Can you learn from video coaching?

When I wrote this Coachlife review and went through many of their videos, I started thinking about an important point to video coaching platforms like this. Can you learn from video coaching?

Yes, I think so. But you need to approach it with a serious mindset and I think it helps to write down the takeaways and points you want to work on in your own game.

It is easy to watch a lot of tennis coaching videos and get overwhelmed by all the information. My advice is to focus on improving one thing at a time. That usually involves getting a few ideas on things to work on for a stroke or an element of the game, write them down, bring them to the court, get a ball machine or a hitting partner and film yourself working on them. Improving in tennis requires loads of repetition and instilling good habits into your muscle memory. You need patience and discipline to improve, especially on your own.

But it is possible. Platforms like Coachlife and TopCourt have inspired and helped me improve my game. Tennis is a deep and difficult game where you never stop learning and through these videos you get new ideas to bring to the court, the next time you play.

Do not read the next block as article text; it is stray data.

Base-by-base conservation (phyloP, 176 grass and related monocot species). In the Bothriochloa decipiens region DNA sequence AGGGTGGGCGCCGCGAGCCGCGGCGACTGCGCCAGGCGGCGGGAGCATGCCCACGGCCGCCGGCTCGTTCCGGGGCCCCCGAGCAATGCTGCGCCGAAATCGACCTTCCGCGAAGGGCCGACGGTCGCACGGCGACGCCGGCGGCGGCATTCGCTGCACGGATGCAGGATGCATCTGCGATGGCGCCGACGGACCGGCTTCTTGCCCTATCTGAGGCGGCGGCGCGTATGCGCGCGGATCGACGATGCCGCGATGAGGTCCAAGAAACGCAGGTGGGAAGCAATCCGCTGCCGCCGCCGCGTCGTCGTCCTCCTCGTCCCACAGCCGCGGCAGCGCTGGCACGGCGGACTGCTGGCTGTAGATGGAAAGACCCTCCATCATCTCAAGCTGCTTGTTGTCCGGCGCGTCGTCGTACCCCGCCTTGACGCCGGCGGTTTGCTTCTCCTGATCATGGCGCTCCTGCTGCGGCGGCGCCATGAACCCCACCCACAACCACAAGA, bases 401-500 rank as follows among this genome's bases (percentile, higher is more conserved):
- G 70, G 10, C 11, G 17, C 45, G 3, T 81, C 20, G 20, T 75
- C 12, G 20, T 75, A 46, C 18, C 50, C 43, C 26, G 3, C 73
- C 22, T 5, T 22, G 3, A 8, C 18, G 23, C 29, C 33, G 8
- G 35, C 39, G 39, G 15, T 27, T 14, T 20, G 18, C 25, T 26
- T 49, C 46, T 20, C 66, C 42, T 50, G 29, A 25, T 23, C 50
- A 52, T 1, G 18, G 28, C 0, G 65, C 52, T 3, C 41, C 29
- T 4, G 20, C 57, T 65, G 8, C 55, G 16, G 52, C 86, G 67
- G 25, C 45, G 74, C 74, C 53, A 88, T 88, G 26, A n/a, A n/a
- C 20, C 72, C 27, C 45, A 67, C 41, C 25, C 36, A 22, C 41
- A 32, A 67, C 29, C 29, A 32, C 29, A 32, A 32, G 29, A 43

Coachlife Review Summary

In short, I find Coachlife to be an excellent platform for learning new concepts and improving your tennis. You need to watch actively and think about what you are watching to be able to really ingrain the ideas into your game, but overall, the platform is well laid out, the videos are of solid production quality, the coaches are overall excellent and I think the value for money is there. Again, use our discount code TENNISNERD10 to get 10% off your Coachlife subscription.

Like with TopCourt, I would have preferred a monthly commitment over a yearly one, but I appreciate the 7-day free trial. If you do sign up, let me know in the comments what you think of the platform and who your favorites coaches and lessons are.

Ps. They also offer consultations and video analysis, but I have not yet tried those features. Let me know if you do. Ds.